The original uploader was Gusbenz at English Wikipedia. [CC BY-SA 3.0], via Wikimedia Commons
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An AKS-74U, commonly called a “Krinkov.” The original uploader was Gusbenz at English Wikipedia. [CC BY-SA 3.0], via Wikimedia Commons
A “Krinkov” is a short-barrel variant of the AK-74. Specifically, it’s the AKS-74U. You’ll see either the specific gun or any SBR AK being referred to as a Krinkov on occasion, as it’s a colloquial term that came about sometime in the 1980s.

Now that the question is answered, we can talk about something else, like how the Raiders are finally going to turn it around this ye…just kidding. We’re going to go over it more, and I’d be shocked if they do better than 8-8.

There’s a practical use for a gun that fits somewhere between a submachine gun (spray and pray up close and personal) and a fully-fledged battle rifle/service rifle/assault rifle/whatever term you feel like using. It’s useful at close quarters but can be used at longer ranges than a submachine gun.

There are versions that our military uses, us civilians can turn to the burgeoning SBR and AR-pistol market, and the Soviets have the Krinkov. However, they don’t call it the “Krinkov;” the gun is properly titled the AKS-74U.

Some details are probably going to be missed for the sake of brevity so feel free to either fill them in (or complain) in the comments.

Military personnel and law enforcement who go in and out of buildings a lot have obvious need for a weapon of that sort and it’s also more practical for certain other personnel that should have a gun but maybe not a full-meal-deal service rifle.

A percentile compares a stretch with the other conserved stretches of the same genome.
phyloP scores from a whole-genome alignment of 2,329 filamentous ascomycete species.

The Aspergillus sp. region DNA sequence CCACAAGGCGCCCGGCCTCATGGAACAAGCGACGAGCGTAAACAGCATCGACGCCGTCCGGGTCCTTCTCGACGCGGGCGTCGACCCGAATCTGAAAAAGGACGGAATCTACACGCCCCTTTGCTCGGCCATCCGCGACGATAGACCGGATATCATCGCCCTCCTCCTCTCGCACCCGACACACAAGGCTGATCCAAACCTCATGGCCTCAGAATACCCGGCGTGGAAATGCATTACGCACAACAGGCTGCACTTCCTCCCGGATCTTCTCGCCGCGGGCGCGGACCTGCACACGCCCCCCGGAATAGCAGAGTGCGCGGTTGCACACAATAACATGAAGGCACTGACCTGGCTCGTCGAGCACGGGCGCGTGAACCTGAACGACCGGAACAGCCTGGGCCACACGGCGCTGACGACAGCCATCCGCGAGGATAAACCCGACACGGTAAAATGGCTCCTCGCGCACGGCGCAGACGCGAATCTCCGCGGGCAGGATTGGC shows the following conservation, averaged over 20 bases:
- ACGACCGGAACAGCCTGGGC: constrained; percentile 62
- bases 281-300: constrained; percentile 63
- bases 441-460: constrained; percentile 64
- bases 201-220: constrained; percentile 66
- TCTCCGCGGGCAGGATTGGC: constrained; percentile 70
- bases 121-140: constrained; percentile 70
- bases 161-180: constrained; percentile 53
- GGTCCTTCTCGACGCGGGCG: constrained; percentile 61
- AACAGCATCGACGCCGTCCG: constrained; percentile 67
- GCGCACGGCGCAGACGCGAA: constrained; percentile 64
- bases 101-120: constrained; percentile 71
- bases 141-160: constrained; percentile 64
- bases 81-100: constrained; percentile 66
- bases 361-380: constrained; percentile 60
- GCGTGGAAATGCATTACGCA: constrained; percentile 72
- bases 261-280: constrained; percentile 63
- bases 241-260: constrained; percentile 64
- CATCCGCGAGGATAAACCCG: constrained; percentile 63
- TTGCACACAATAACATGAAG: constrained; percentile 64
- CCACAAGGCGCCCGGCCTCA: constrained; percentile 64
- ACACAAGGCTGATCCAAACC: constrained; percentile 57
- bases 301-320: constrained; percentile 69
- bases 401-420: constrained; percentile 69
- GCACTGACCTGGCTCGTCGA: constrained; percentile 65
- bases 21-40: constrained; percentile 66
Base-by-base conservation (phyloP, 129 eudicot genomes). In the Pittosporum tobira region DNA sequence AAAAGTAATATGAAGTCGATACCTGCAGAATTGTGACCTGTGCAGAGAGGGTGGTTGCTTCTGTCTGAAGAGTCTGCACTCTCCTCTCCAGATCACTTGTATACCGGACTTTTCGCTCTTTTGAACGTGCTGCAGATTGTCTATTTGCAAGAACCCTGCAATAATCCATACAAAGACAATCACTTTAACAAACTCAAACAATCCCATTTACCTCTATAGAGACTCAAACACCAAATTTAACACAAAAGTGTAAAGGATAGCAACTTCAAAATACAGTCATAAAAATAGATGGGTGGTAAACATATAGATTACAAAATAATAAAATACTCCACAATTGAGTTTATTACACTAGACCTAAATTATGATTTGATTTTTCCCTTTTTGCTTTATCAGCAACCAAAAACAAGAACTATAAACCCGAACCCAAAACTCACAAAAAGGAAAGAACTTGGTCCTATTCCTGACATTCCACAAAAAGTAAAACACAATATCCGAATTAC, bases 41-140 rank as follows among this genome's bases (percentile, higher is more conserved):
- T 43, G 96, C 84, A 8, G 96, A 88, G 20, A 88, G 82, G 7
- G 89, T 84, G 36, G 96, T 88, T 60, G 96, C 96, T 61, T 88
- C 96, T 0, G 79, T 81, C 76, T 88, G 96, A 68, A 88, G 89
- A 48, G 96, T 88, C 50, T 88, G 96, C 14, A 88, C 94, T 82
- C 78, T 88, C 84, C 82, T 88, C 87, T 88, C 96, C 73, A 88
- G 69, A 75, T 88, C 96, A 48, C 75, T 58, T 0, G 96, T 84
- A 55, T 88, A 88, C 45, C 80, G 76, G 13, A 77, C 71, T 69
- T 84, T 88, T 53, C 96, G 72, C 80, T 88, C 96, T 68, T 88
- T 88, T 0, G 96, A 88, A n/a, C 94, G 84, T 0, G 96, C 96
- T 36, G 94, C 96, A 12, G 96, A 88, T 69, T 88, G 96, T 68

That’s why Colt made the Commando, a short barrel AR for US forces and the Soviets felt like they’d better cook up the same thing after Soviet observers and advisers saw the Commando in action (or observed the after-effects) in the Vietnam war.

Navy SEAL with Colt Commando. JO1 (SS) Peter D. Sundberg [Public domain], via Wikimedia Commons

A few prototype weapons were developed (such as the AO-46) in the late 1960s but the first official issue SBR/AK pistol didn’t go into production until the mid 1970s. At the time, the Soviet Union was transitioning from the AKM (a revised AK-47 still in 7.62x39mm) to the AK-74.

It had many design elements of the AK/AKM but was revised for the 5.45x39mm cartridge, which was devised to net all the same benefits that the US military found the 5.56mm round had.

In 1973, the Soviets announced a design competition for an SBR variant of the AKS-74, a folding-stock model of the AK-74. The project was called the “Modern.” They wanted it to be ultra-portable, with an overall length of less than 30 inches with the folding stock unfolded, 5 or fewer pounds of overall weight, higher profile sights than the standard model and an effective range out to about 500 meters.

Mikhail Kalashnikov (and others) created versions for consideration (including Yevgney Dragunov, the guy who invented the sniper rifle bearing his name) but ultimately Kalashnikov’s design was selected, entering production as the AKS-74U.

A pair of AKS-74Us. Photo by Roman Stepanov [CC BY 3.0], via Wikimedia Commons
The barrel length is 8.1 inches, and overall length is just under 29 inches with the stock unfolded and just over 19 inches with the stock folded, and it weighs about 6 lbs.

The AKS-74U was noted for handling well in close quarters and having an effective range out to 400 meters, as the shorter barrel robs bullets of velocity. (Longer tube, more spinning, bullet fly faster.)

The Soviet army basically deemed that not to be a big deal and started production at the Tula factory rather than Izhmash, and some production also occurred in Soviet satellite states as well. It has remained in service ever since.

A Ukrainan Marine (the Ukraine is not weak!) with an AKS-74U. LCpl M.A. Sunderland, U.S. Marine Corps [Public domain], via Wikimedia Commons